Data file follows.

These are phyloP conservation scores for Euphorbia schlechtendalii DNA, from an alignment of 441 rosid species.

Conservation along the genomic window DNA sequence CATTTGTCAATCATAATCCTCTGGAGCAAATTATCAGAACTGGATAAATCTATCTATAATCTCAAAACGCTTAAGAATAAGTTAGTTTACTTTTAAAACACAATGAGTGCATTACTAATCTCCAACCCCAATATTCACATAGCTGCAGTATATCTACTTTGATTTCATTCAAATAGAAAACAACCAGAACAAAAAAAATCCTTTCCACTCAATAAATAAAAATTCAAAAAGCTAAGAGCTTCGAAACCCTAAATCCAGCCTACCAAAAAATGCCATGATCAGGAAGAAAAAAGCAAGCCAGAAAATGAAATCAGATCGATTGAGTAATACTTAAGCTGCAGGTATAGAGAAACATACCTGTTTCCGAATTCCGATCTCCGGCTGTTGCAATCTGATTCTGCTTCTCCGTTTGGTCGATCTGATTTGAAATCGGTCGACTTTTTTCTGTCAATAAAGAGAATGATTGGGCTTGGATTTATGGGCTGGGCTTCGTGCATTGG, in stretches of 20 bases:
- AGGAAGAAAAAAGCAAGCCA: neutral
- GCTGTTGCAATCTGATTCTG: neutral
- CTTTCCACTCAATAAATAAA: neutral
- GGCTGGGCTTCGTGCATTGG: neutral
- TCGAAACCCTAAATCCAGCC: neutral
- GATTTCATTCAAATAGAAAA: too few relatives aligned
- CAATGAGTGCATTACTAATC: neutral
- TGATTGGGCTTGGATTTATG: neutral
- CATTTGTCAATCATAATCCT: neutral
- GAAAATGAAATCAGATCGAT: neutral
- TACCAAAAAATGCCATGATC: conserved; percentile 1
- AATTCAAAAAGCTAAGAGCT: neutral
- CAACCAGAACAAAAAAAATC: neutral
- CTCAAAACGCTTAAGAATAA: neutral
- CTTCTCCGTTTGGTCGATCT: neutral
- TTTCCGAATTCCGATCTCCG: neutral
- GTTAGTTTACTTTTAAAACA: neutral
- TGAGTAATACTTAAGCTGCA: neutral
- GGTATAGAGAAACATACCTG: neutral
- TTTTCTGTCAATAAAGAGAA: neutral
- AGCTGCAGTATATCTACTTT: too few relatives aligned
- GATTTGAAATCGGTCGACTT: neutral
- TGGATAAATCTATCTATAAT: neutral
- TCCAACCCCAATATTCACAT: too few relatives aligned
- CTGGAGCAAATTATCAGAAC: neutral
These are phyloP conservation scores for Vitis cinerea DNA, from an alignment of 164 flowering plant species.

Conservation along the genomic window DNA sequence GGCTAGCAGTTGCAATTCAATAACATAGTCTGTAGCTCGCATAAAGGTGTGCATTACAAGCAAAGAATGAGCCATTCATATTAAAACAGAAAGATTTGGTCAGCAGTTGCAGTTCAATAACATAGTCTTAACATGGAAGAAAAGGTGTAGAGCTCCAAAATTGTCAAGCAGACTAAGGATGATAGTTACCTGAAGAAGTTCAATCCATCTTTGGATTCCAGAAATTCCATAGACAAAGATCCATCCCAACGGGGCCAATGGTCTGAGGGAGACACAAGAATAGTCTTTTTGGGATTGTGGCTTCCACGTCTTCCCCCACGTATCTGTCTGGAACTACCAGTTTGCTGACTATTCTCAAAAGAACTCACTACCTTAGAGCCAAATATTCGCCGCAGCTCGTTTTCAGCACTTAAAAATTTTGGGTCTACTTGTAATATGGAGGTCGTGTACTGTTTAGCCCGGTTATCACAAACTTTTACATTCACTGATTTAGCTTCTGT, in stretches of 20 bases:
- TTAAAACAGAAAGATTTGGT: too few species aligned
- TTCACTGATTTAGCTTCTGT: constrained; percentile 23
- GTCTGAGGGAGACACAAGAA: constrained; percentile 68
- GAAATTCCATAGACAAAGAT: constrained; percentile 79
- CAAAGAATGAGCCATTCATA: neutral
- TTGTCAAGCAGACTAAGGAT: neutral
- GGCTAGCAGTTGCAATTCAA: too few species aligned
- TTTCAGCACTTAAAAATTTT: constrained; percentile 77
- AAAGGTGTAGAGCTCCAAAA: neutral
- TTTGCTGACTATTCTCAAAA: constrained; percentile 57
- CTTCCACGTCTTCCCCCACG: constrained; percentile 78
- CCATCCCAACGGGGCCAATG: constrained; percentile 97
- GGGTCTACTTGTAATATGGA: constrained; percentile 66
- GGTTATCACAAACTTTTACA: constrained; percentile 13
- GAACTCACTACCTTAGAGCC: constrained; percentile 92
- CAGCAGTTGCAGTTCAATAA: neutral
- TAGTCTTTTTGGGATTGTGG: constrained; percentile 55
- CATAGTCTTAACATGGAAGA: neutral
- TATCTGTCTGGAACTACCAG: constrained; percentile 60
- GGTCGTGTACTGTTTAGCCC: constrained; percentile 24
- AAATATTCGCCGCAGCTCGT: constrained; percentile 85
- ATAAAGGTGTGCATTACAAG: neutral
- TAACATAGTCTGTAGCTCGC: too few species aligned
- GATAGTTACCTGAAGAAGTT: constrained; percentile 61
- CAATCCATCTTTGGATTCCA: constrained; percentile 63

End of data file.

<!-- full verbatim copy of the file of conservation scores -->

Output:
These are phyloP conservation scores for Euphorbia schlechtendalii DNA, from an alignment of 441 rosid species.

Conservation along the genomic window DNA sequence CATTTGTCAATCATAATCCTCTGGAGCAAATTATCAGAACTGGATAAATCTATCTATAATCTCAAAACGCTTAAGAATAAGTTAGTTTACTTTTAAAACACAATGAGTGCATTACTAATCTCCAACCCCAATATTCACATAGCTGCAGTATATCTACTTTGATTTCATTCAAATAGAAAACAACCAGAACAAAAAAAATCCTTTCCACTCAATAAATAAAAATTCAAAAAGCTAAGAGCTTCGAAACCCTAAATCCAGCCTACCAAAAAATGCCATGATCAGGAAGAAAAAAGCAAGCCAGAAAATGAAATCAGATCGATTGAGTAATACTTAAGCTGCAGGTATAGAGAAACATACCTGTTTCCGAATTCCGATCTCCGGCTGTTGCAATCTGATTCTGCTTCTCCGTTTGGTCGATCTGATTTGAAATCGGTCGACTTTTTTCTGTCAATAAAGAGAATGATTGGGCTTGGATTTATGGGCTGGGCTTCGTGCATTGG, in stretches of 20 bases:
- AGGAAGAAAAAAGCAAGCCA: neutral
- GCTGTTGCAATCTGATTCTG: neutral
- CTTTCCACTCAATAAATAAA: neutral
- GGCTGGGCTTCGTGCATTGG: neutral
- TCGAAACCCTAAATCCAGCC: neutral
- GATTTCATTCAAATAGAAAA: too few relatives aligned
- CAATGAGTGCATTACTAATC: neutral
- TGATTGGGCTTGGATTTATG: neutral
- CATTTGTCAATCATAATCCT: neutral
- GAAAATGAAATCAGATCGAT: neutral
- TACCAAAAAATGCCATGATC: conserved; percentile 1
- AATTCAAAAAGCTAAGAGCT: neutral
- CAACCAGAACAAAAAAAATC: neutral
- CTCAAAACGCTTAAGAATAA: neutral
- CTTCTCCGTTTGGTCGATCT: neutral
- TTTCCGAATTCCGATCTCCG: neutral
- GTTAGTTTACTTTTAAAACA: neutral
- TGAGTAATACTTAAGCTGCA: neutral
- GGTATAGAGAAACATACCTG: neutral
- TTTTCTGTCAATAAAGAGAA: neutral
- AGCTGCAGTATATCTACTTT: too few relatives aligned
- GATTTGAAATCGGTCGACTT: neutral
- TGGATAAATCTATCTATAAT: neutral
- TCCAACCCCAATATTCACAT: too few relatives aligned
- CTGGAGCAAATTATCAGAAC: neutral
These are phyloP conservation scores for Vitis cinerea DNA, from an alignment of 164 flowering plant species.

Conservation along the genomic window DNA sequence GGCTAGCAGTTGCAATTCAATAACATAGTCTGTAGCTCGCATAAAGGTGTGCATTACAAGCAAAGAATGAGCCATTCATATTAAAACAGAAAGATTTGGTCAGCAGTTGCAGTTCAATAACATAGTCTTAACATGGAAGAAAAGGTGTAGAGCTCCAAAATTGTCAAGCAGACTAAGGATGATAGTTACCTGAAGAAGTTCAATCCATCTTTGGATTCCAGAAATTCCATAGACAAAGATCCATCCCAACGGGGCCAATGGTCTGAGGGAGACACAAGAATAGTCTTTTTGGGATTGTGGCTTCCACGTCTTCCCCCACGTATCTGTCTGGAACTACCAGTTTGCTGACTATTCTCAAAAGAACTCACTACCTTAGAGCCAAATATTCGCCGCAGCTCGTTTTCAGCACTTAAAAATTTTGGGTCTACTTGTAATATGGAGGTCGTGTACTGTTTAGCCCGGTTATCACAAACTTTTACATTCACTGATTTAGCTTCTGT, in stretches of 20 bases:
- TTAAAACAGAAAGATTTGGT: too few species aligned
- TTCACTGATTTAGCTTCTGT: constrained; percentile 23
- GTCTGAGGGAGACACAAGAA: constrained; percentile 68
- GAAATTCCATAGACAAAGAT: constrained; percentile 79
- CAAAGAATGAGCCATTCATA: neutral
- TTGTCAAGCAGACTAAGGAT: neutral
- GGCTAGCAGTTGCAATTCAA: too few species aligned
- TTTCAGCACTTAAAAATTTT: constrained; percentile 77
- AAAGGTGTAGAGCTCCAAAA: neutral
- TTTGCTGACTATTCTCAAAA: constrained; percentile 57
- CTTCCACGTCTTCCCCCACG: constrained; percentile 78
- CCATCCCAACGGGGCCAATG: constrained; percentile 97
- GGGTCTACTTGTAATATGGA: constrained; percentile 66
- GGTTATCACAAACTTTTACA: constrained; percentile 13
- GAACTCACTACCTTAGAGCC: constrained; percentile 92
- CAGCAGTTGCAGTTCAATAA: neutral
- TAGTCTTTTTGGGATTGTGG: constrained; percentile 55
- CATAGTCTTAACATGGAAGA: neutral
- TATCTGTCTGGAACTACCAG: constrained; percentile 60
- GGTCGTGTACTGTTTAGCCC: constrained; percentile 24
- AAATATTCGCCGCAGCTCGT: constrained; percentile 85
- ATAAAGGTGTGCATTACAAG: neutral
- TAACATAGTCTGTAGCTCGC: too few species aligned
- GATAGTTACCTGAAGAAGTT: constrained; percentile 61
- CAATCCATCTTTGGATTCCA: constrained; percentile 63